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What’s actually the purpose of universal screening?

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What’s actually the purpose of universal screening?

Universal screening is a popular RTI term. What does it mean? Screeners filter those students who are at desperate risk of failure unless they receive immediate, intensive supports. If it’s predictable, it’s preventable. We can predict who these students are—they scored in the lowest performance band on the state test; they scored in the 6th percentile on a norm-referenced test; they were suspended for 12 days last year. A strong RTI approach is predicated on the notion of prevention as opposed to the historical approach of waiting until a student fails and then launching a rescue mission. RTI does not rely on special education as the only intervention, but provides supports immediately upon the first hint of difficulty. All students are screened to identify any individuals who, despite a strong core instructional program (Tier 1), are still in danger of failure. To ensure that students do not fall farther and farther behind, students must have access to immediate help. When RTI is implemented well, all students undergo academic and behavior screening. Those determined to be at risk for experiencing significant difficulties receive targeted, evidence-based interventions as soon as is practical.

So here’s what we do: 

We screen, first and foremost and perhaps only, to identify students most at-risk. How we hack screening? We would ask why we’re assessing all students 3 times a year. Because someone told us to? Because we read about it? We can make a somewhat compelling case for screening times a year, but our recommendation would be lukewarm. If we screen to identify students most at-risk, we would only screen all students at the end of the year, to prepare proactive supports for next year. We would have a plan in place to screen students who are newly enrolling in our school and we would visit feeder schools to screen students who will be transitioning to a new school.

What would we use to screen? Do we need to buy a new and administer a new test? We recommend that schools use the loads of testing data that they already gather (much of it at the end of the year) to identify who is so far behind that they will simply not catch up in the absence of intensive Tier 3 support, provided as quickly as possible.

What could that look like in the area of reading? Most schools are using a three-times-year benchmark to establish student’s current levels of readiness. Most of these benchmarks are computer-based and adaptive and many are quite good. Screening is these instances is simple; establish an initial criteria (e.g., students scoring in the 30th percentile or below or reading two or more grade levels behind) for the reading portion of the test. Students scoring below are highly likely to have a significant deficit in reading that requires immediate Tier 3 support (in addition to a highly differentiated and scaffolded set of Tier 1 supports). 

But, what if those types of benchmark tests are not available. While a grade of F may not accurately identify why a student did not pass a subject area or class, an F should serve to immediately screen as a likely candidate for more intensive supports, probably in the areas of reading or behavioral skills such as self-regulation, executive functioning, organization, or time management. An F in reading in elementary grades, or an F in an English class in middle and high schools, or multiple Fs in any grade level should lead to us asking questions about students’ reading skills. All grade levels and all subject areas require that a student read at or close to grade level to be successful, even when teacher teams provide scaffolded access to content.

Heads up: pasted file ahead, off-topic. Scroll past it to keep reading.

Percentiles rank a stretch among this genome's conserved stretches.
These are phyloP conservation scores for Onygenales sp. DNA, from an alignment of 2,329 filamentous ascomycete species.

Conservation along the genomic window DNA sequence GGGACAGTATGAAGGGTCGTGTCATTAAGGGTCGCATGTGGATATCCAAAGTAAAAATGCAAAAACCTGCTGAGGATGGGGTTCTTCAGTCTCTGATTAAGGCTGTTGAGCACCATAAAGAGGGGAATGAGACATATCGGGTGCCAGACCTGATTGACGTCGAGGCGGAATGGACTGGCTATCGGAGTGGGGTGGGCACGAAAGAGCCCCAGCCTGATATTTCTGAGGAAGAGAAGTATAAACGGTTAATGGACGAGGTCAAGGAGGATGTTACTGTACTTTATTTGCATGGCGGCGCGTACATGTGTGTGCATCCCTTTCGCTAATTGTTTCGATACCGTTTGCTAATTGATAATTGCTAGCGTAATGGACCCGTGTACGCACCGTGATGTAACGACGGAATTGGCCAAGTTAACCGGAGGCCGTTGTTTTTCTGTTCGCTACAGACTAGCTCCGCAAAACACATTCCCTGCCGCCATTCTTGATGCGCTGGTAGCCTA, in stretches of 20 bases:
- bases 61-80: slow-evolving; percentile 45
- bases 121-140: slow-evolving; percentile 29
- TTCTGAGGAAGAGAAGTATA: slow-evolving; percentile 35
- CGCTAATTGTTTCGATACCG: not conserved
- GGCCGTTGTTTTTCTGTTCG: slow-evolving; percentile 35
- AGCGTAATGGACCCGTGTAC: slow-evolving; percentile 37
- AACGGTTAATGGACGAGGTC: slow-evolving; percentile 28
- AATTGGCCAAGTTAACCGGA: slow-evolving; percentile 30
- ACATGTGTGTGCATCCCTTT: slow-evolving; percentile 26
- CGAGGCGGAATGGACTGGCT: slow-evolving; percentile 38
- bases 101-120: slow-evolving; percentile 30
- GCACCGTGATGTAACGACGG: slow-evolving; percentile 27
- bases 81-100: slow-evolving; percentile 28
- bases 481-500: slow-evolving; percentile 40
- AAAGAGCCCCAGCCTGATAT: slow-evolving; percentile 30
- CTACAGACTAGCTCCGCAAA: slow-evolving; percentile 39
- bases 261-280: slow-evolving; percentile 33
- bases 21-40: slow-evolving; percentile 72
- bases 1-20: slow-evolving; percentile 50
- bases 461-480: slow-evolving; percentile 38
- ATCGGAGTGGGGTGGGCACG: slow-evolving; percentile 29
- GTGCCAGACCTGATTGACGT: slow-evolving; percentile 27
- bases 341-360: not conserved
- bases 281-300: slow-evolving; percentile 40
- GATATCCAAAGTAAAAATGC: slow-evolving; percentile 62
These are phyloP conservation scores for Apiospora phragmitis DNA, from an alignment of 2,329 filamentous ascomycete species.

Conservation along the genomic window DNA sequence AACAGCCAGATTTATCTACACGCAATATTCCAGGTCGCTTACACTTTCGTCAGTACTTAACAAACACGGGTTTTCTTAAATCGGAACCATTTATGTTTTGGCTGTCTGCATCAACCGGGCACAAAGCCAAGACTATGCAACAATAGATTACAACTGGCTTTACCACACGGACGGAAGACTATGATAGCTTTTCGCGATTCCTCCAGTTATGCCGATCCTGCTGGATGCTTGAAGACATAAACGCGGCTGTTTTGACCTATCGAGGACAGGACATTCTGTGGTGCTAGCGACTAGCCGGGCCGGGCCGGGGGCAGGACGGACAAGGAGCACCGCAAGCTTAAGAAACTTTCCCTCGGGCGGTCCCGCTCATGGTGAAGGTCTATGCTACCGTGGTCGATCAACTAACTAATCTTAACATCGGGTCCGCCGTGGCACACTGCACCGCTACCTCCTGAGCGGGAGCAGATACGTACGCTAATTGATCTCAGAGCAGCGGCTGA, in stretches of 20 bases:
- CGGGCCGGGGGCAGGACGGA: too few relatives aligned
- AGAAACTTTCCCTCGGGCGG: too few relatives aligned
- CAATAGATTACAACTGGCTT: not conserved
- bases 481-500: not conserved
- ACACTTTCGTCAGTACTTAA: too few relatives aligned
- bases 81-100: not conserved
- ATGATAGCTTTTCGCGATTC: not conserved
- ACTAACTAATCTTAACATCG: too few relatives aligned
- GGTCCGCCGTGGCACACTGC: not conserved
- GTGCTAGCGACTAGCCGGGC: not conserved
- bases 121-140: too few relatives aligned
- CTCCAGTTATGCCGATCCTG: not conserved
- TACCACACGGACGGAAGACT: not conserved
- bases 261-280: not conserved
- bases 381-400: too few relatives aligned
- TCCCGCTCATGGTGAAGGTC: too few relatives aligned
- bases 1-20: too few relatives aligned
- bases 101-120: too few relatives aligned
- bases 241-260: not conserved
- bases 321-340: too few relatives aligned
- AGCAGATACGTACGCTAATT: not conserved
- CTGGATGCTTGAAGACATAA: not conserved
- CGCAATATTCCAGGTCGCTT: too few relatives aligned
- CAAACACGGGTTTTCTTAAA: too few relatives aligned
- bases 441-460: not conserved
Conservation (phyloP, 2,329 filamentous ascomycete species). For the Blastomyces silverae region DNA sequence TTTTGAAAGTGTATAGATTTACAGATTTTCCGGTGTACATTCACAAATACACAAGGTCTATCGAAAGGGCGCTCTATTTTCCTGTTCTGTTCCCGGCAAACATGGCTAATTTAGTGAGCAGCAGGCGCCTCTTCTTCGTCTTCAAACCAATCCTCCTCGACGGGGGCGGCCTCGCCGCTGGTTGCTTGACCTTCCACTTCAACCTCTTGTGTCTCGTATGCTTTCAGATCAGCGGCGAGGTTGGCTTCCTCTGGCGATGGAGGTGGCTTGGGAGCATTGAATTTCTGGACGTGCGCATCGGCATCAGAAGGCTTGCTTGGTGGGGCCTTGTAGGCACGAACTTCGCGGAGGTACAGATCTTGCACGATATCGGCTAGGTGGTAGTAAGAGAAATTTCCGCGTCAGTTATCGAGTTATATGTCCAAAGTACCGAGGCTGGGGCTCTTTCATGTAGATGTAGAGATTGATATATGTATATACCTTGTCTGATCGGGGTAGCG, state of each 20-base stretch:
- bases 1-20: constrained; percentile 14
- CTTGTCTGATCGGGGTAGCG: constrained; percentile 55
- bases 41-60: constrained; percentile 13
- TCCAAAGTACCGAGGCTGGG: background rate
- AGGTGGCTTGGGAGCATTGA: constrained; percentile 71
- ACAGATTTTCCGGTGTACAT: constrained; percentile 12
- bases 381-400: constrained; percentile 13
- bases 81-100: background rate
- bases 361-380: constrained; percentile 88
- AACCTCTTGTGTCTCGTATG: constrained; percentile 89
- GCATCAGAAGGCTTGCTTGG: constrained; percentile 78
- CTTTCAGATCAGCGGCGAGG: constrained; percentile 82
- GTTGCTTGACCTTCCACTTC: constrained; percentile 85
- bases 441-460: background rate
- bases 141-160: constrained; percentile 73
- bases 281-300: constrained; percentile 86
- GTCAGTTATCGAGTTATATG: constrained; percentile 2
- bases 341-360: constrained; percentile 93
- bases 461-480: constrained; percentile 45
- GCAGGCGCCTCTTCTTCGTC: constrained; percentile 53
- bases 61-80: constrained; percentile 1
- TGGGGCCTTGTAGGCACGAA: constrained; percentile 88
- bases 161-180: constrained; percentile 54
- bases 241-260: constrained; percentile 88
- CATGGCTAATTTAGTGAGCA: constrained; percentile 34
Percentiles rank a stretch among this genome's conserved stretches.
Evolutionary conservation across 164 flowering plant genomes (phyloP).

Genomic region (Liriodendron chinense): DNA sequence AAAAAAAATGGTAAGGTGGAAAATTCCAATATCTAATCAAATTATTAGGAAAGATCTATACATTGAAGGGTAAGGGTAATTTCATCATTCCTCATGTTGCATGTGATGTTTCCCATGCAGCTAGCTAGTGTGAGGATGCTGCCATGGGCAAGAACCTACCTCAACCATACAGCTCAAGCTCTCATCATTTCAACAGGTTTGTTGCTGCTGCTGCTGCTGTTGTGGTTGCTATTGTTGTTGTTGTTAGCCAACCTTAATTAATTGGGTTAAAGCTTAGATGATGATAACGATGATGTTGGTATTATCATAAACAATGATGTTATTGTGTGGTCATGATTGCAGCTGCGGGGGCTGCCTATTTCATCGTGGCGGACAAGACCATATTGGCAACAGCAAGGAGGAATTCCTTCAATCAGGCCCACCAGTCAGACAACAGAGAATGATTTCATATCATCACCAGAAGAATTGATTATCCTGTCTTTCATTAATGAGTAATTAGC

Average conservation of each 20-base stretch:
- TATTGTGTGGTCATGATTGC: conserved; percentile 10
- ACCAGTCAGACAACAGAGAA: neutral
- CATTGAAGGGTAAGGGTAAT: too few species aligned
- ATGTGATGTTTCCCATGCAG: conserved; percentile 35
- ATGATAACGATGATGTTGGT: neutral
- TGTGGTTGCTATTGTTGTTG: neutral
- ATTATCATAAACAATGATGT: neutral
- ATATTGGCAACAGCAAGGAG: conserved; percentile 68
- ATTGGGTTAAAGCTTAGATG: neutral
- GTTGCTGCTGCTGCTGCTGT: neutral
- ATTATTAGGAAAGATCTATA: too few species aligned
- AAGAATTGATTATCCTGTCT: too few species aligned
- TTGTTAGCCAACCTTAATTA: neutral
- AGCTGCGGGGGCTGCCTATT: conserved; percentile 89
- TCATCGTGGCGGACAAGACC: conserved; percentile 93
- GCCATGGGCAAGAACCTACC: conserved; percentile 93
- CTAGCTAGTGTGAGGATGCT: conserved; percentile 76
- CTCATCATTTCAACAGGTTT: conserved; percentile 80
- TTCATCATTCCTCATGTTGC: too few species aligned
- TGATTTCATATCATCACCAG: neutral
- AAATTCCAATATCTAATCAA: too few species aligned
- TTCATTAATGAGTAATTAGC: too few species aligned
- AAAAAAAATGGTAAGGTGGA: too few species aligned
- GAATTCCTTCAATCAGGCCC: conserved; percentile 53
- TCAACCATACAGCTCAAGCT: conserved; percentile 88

Or, systematically gather teachers’ specific feedback on students’ significant reading needs. Teachers spend an entire year or course with a student. If a significant deficit in the foundational skill areas of reading, numeracy, writing, or behavior exist, then they student will need intensive Tier 3 interventions and supports at the very beginning of the next year. Period. They ought to already be receiving these supports, but whether they are or are not, students are “screened” to be a strong candidate of Tier 3 supports if their current year teacher identifies them as such at the conclusion of the year. No other documentation or testing should be required to get them on the “watch list.” We have used a table such as the one below, complete within Excel or Google Sheets and preloaded with student and teacher names.

End-of-Year or Grade-to-Grade Transition Guides

  • Student Name
  • Former Teacher(s)
  • Reading Concerns
  • Reading Effective Strategies
  • Numeracy Concerns
  • Numeracy Effective Strategies
  • Writing Concerns
  • Writing Effective Strategies
  • Behavior Concerns
  • Behavior Effective Strategies

We do not foresee a situation in which schools need to purchase yet another test for the purposes of screening. Use the data that you have and systematically gather the expert feedback from this year’s teachers. Screening is a process, not a test. The reason we screen is to as-immediately-as-possible begin providing intensive supports to students most in-need. First, need to know why they are so significantly at-risk and determine their most immediate area of need.

© 2016. Chris Weber Education. Design by Cleverbirds.